The Father Ted co-creator will be one of 10 voices heard from on tonight's episode of Prime Time. A broad range to be sure, and when your goal is to have a broad range of views, the chances are that you've got one or two fringe voices in the mix.
But in recent years, Ireland has leaned in to its ugly habit of making public debates out of human rights. In 2015, gay people across the country were forced to knock on doors and parade themselves about in an attempt to secure the right to marry. In the end, it turned out that the public was massively supportive of the idea.
Last year, it was the women of Ireland's turn to endure a protracted, needless, vicious debate over whether or not access to the most basic and uncontroversial reproductive rights makes us a nation of baby-killers. A debate special of Claire Byrne Live, which brought public debate to an absolute nadir, drew a raft of complaints. Once again, it turned out that the public was way to the left of the falsely manufactured debate — and abortion was decriminalised in a landslide referendum.
Both of these debates have been marred, and indeed defined, by RTÉ's impulse to amplify fringe voices to make sure that people at home watch and tweet and engage with their programming.
RTÉ have said the discussion has been prompted by "the exponential growth in the number of young people seeking to change gender" in recent times.
Responding to request for comment from JOE regarding government reports which seem to imply numbers in people seeking to change gender have remained static since 2015, an RTÉ statement reads: "It appears that it is not a subject of contention between any of the sides in this debate that there has been a massive increase in the number of people presenting with gender dysphoria, both young people and adults." A spokesperson for the station noted that referrals were lower 12 years ago, with only 10 people referred in 2007.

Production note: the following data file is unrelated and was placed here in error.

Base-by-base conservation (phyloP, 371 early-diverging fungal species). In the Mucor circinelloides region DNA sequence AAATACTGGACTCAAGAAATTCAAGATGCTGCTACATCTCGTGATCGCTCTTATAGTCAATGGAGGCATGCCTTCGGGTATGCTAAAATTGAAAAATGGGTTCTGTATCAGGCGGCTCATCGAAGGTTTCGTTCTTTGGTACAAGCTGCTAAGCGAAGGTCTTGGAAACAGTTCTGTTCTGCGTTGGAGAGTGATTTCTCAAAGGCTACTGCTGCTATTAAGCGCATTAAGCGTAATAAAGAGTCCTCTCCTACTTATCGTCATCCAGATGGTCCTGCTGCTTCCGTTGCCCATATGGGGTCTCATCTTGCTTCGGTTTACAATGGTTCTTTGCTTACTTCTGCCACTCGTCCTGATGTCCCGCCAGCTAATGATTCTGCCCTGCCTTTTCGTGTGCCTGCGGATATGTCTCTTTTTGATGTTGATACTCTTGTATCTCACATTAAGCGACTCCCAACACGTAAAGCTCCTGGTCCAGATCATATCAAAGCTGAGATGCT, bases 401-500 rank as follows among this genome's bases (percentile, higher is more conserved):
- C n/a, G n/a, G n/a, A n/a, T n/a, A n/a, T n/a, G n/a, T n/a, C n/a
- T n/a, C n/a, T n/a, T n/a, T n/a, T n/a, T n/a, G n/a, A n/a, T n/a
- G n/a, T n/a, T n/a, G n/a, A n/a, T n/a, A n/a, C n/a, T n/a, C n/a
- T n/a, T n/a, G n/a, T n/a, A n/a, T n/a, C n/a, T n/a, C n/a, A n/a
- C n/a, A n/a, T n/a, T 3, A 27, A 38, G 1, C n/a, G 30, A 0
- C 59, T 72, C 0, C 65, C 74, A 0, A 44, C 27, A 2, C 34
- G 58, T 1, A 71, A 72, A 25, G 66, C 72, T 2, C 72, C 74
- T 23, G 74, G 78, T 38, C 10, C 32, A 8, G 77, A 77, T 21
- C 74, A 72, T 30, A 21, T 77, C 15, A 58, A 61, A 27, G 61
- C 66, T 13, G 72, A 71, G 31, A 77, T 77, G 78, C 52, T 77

It was, however, not possible for Irish people to legally change their gender without surgery until eight years later.
Official statistics provide some context. Since the Gender Recognition Act was introduced in 2015, on the back of demand that had been there for many years, numbers have remained flat. Indeed, fewer people sought to change gender in 2017 than they did in 2016.
Of those aged 16 or 17, the number has remained in the single digits every year. Last year it was just three. As for people over the age of 18, it was 96. All told, it is 0.002% of the population. The reason we don't hear about it often is because it isn't a problem. Maybe it's just that it's easy for things to "grow exponentially" when the numbers involved are so small.
RTÉ is opening a debate in an arena where society has operated functionally and peacefully for four whole years. Public debate is the mark of a healthy society. A sensitive and caring debate is the mark of decent one.
As a society which values the wellbeing of all its constituents, we must demand that the state broadcaster does the same. Whomever their guests, whatever the topic, a fundamental principle of doing no harm to the vulnerable among us must govern RTÉ's philosophy.